Chapter 2: Regulatory Strategies on Services Contracts in EC Law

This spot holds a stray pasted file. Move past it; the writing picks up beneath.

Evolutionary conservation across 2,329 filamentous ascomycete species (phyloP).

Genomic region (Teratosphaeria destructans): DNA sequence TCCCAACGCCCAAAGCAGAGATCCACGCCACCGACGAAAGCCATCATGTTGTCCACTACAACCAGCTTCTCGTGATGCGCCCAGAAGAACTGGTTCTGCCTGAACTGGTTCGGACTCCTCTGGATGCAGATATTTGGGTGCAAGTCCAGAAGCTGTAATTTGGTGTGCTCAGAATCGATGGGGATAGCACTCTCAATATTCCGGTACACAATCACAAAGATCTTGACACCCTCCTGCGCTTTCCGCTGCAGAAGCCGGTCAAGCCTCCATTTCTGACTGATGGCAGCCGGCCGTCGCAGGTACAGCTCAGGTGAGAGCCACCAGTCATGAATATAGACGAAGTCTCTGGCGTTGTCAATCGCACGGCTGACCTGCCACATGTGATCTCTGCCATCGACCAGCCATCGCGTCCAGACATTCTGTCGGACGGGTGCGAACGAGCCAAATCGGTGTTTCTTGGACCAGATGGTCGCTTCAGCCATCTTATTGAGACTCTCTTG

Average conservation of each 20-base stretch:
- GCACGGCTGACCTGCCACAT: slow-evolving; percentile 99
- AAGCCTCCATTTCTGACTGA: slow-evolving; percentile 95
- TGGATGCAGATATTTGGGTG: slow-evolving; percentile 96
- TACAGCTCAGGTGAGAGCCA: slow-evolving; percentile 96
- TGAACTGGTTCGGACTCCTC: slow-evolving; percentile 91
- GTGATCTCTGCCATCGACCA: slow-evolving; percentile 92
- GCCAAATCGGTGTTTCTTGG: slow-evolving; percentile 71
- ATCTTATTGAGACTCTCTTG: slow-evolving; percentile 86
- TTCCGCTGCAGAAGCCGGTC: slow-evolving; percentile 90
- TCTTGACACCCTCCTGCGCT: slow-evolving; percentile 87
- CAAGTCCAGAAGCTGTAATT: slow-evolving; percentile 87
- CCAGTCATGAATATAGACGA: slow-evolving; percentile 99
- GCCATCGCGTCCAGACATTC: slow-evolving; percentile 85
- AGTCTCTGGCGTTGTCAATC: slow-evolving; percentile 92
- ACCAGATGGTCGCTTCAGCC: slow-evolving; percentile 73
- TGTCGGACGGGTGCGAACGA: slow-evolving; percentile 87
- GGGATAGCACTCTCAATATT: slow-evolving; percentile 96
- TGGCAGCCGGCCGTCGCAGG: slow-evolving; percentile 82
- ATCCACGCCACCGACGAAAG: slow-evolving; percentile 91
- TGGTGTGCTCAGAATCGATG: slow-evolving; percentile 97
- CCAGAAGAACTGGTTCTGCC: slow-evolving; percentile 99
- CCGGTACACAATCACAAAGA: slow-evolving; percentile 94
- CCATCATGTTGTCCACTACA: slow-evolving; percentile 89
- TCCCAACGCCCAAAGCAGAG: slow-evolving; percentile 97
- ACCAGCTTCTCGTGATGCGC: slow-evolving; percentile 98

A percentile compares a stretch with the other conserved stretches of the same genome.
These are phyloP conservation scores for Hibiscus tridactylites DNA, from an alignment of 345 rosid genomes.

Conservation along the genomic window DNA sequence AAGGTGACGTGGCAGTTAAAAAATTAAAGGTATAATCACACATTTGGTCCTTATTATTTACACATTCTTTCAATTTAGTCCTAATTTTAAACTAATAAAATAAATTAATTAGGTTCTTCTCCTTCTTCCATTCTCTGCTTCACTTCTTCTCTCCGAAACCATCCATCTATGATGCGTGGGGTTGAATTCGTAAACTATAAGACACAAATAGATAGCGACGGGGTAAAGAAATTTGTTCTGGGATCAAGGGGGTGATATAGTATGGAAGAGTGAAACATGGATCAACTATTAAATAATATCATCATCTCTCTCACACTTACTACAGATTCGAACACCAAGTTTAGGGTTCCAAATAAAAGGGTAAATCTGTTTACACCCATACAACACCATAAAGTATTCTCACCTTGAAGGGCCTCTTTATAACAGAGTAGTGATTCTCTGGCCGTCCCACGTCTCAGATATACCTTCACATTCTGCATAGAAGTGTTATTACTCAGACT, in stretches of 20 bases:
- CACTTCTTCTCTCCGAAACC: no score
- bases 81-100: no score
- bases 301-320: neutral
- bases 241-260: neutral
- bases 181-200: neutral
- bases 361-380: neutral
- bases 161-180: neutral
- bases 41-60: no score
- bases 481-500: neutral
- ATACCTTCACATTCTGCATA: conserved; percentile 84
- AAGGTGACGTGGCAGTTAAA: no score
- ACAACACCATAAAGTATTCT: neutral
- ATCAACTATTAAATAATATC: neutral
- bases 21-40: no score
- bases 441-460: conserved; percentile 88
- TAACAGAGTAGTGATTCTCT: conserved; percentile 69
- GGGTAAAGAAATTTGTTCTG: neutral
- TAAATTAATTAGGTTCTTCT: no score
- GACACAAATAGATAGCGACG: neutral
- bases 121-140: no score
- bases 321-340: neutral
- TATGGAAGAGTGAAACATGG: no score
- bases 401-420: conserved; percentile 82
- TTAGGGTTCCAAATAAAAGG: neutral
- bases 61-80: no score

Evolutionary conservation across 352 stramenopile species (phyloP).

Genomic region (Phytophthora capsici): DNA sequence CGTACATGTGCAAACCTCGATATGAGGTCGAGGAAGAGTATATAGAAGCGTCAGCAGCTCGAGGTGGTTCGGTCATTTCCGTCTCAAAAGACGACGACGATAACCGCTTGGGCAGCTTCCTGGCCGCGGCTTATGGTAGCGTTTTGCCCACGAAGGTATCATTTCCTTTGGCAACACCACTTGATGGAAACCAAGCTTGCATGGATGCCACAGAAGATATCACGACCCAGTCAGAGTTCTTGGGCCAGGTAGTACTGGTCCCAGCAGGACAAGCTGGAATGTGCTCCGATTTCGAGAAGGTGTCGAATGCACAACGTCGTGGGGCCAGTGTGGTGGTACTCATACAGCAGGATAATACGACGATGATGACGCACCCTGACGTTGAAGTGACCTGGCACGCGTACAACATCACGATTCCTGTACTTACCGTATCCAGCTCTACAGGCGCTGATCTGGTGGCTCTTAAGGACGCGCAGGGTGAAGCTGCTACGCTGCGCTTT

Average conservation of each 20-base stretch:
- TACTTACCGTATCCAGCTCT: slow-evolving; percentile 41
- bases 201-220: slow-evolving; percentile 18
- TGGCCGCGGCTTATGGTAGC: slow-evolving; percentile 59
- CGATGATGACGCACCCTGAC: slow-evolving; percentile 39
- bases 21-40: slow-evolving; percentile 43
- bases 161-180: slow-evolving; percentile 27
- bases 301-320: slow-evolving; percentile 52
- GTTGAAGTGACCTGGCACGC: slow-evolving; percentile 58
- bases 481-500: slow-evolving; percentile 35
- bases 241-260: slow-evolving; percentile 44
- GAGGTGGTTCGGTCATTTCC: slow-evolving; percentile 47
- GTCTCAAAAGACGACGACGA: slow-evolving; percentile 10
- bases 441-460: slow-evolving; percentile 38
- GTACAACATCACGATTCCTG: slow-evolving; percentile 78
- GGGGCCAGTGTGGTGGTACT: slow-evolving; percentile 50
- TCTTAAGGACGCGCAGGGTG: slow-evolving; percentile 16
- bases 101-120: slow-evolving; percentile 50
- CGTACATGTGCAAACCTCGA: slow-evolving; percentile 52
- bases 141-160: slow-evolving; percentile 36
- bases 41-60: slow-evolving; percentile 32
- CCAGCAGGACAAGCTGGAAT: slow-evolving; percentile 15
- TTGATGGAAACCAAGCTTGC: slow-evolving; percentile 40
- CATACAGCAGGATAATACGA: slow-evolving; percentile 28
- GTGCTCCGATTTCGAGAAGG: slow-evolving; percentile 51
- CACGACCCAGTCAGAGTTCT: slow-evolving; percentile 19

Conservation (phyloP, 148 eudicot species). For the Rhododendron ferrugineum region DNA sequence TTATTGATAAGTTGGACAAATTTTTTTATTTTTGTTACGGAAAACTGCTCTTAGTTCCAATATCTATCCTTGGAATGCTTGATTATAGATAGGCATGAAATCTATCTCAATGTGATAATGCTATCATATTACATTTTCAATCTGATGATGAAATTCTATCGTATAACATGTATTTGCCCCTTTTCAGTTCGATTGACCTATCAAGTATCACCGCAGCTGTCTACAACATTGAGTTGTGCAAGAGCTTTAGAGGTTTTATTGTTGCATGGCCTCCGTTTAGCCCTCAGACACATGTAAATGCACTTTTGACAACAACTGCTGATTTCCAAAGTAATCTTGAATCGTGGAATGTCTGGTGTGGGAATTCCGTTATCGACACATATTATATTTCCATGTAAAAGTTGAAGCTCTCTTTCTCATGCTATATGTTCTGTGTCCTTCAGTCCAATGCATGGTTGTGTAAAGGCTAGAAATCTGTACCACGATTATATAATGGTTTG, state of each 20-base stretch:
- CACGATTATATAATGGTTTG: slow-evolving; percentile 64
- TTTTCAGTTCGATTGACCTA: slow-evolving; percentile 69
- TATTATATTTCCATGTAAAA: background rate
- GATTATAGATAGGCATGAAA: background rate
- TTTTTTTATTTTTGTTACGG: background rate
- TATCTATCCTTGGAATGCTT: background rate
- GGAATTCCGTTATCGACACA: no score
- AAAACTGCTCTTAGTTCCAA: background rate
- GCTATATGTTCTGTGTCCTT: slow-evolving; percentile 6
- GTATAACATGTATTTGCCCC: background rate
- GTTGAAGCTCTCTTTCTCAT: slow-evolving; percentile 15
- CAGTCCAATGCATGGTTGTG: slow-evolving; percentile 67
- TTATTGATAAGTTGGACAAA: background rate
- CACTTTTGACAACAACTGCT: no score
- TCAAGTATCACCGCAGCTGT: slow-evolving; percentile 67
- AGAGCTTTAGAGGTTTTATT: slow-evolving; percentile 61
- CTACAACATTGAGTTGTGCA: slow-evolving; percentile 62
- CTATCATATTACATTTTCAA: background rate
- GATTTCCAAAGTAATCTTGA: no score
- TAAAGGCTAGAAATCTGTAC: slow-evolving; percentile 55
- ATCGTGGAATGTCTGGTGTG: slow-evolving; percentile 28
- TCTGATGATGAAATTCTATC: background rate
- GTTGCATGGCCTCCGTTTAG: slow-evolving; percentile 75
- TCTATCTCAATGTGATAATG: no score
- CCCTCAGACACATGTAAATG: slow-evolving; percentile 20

Hans-W. Micklitz 1. PURPOSE AND BACKGROUND The idea of the chapter is to show how and by what means the European Community is attempting to realize its overall policy to establish and accomplish the internal market for services, and more particularly how this policy which is meant to open up markets affects the contractual relations between the supplier and the customer, whether the latter be a professional or a consumer. This implies that contractual relationships at the primary market for financial services are excluded from the scope of analysis.1 The European Community relies, as usual, on a piecemeal approach. There is no such thing as a uniform strategy, if one sets aside the internal market rhetoric. Regulation of services is very much following different patterns in different areas of the economic sector. I have chosen a particularly European perspective, as the European Community has become by far the most important regulator. Member States are more or less in a retroactive position. It is still the White Paper on the Completion of the Internal Market2 which legitimizes the initiatives of the European Commission. European law defines the bottom line of the respective markets for services. National legislators have to implement the European rules. They benefit from a different degree of leeway with regard to shaping contractual relations. However, the chapter does not intend to give a full picture of the Member States’ regulatory strategies to confirm or to escape European boundaries. It is first and foremost meant to systemize the existing...
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